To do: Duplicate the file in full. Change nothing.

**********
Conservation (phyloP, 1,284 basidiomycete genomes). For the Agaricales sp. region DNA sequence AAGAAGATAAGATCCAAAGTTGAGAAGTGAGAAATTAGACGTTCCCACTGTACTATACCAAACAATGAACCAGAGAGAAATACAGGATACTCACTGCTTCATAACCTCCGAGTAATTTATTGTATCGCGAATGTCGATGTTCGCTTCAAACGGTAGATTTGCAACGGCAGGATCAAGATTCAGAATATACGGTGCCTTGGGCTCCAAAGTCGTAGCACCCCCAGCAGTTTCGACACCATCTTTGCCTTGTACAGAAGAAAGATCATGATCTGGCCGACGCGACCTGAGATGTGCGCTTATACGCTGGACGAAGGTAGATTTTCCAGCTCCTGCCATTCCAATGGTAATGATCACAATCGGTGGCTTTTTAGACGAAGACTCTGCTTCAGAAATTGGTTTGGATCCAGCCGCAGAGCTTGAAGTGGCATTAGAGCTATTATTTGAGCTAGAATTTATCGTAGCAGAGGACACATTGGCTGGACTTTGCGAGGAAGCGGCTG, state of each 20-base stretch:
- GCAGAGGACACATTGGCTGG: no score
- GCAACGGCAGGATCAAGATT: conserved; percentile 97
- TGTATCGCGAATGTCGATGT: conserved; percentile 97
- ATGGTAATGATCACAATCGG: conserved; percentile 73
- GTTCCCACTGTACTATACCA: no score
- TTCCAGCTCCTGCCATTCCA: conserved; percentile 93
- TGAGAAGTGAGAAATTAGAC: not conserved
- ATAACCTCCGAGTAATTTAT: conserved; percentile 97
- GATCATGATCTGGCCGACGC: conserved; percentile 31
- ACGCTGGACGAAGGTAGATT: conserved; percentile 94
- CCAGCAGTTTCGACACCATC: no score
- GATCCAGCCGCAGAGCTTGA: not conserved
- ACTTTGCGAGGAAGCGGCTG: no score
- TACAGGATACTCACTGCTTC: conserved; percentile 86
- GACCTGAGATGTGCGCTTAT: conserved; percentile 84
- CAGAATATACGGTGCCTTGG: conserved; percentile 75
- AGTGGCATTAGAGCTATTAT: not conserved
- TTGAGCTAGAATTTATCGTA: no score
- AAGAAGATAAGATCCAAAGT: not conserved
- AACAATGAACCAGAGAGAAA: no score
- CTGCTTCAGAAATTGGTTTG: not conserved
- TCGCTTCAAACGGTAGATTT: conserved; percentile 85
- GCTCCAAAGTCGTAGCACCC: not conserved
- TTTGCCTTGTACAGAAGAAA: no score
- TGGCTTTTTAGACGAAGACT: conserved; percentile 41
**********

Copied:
Conservation (phyloP, 1,284 basidiomycete genomes). For the Agaricales sp. region DNA sequence AAGAAGATAAGATCCAAAGTTGAGAAGTGAGAAATTAGACGTTCCCACTGTACTATACCAAACAATGAACCAGAGAGAAATACAGGATACTCACTGCTTCATAACCTCCGAGTAATTTATTGTATCGCGAATGTCGATGTTCGCTTCAAACGGTAGATTTGCAACGGCAGGATCAAGATTCAGAATATACGGTGCCTTGGGCTCCAAAGTCGTAGCACCCCCAGCAGTTTCGACACCATCTTTGCCTTGTACAGAAGAAAGATCATGATCTGGCCGACGCGACCTGAGATGTGCGCTTATACGCTGGACGAAGGTAGATTTTCCAGCTCCTGCCATTCCAATGGTAATGATCACAATCGGTGGCTTTTTAGACGAAGACTCTGCTTCAGAAATTGGTTTGGATCCAGCCGCAGAGCTTGAAGTGGCATTAGAGCTATTATTTGAGCTAGAATTTATCGTAGCAGAGGACACATTGGCTGGACTTTGCGAGGAAGCGGCTG, state of each 20-base stretch:
- GCAGAGGACACATTGGCTGG: no score
- GCAACGGCAGGATCAAGATT: conserved; percentile 97
- TGTATCGCGAATGTCGATGT: conserved; percentile 97
- ATGGTAATGATCACAATCGG: conserved; percentile 73
- GTTCCCACTGTACTATACCA: no score
- TTCCAGCTCCTGCCATTCCA: conserved; percentile 93
- TGAGAAGTGAGAAATTAGAC: not conserved
- ATAACCTCCGAGTAATTTAT: conserved; percentile 97
- GATCATGATCTGGCCGACGC: conserved; percentile 31
- ACGCTGGACGAAGGTAGATT: conserved; percentile 94
- CCAGCAGTTTCGACACCATC: no score
- GATCCAGCCGCAGAGCTTGA: not conserved
- ACTTTGCGAGGAAGCGGCTG: no score
- TACAGGATACTCACTGCTTC: conserved; percentile 86
- GACCTGAGATGTGCGCTTAT: conserved; percentile 84
- CAGAATATACGGTGCCTTGG: conserved; percentile 75
- AGTGGCATTAGAGCTATTAT: not conserved
- TTGAGCTAGAATTTATCGTA: no score
- AAGAAGATAAGATCCAAAGT: not conserved
- AACAATGAACCAGAGAGAAA: no score
- CTGCTTCAGAAATTGGTTTG: not conserved
- TCGCTTCAAACGGTAGATTT: conserved; percentile 85
- GCTCCAAAGTCGTAGCACCC: not conserved
- TTTGCCTTGTACAGAAGAAA: no score
- TGGCTTTTTAGACGAAGACT: conserved; percentile 41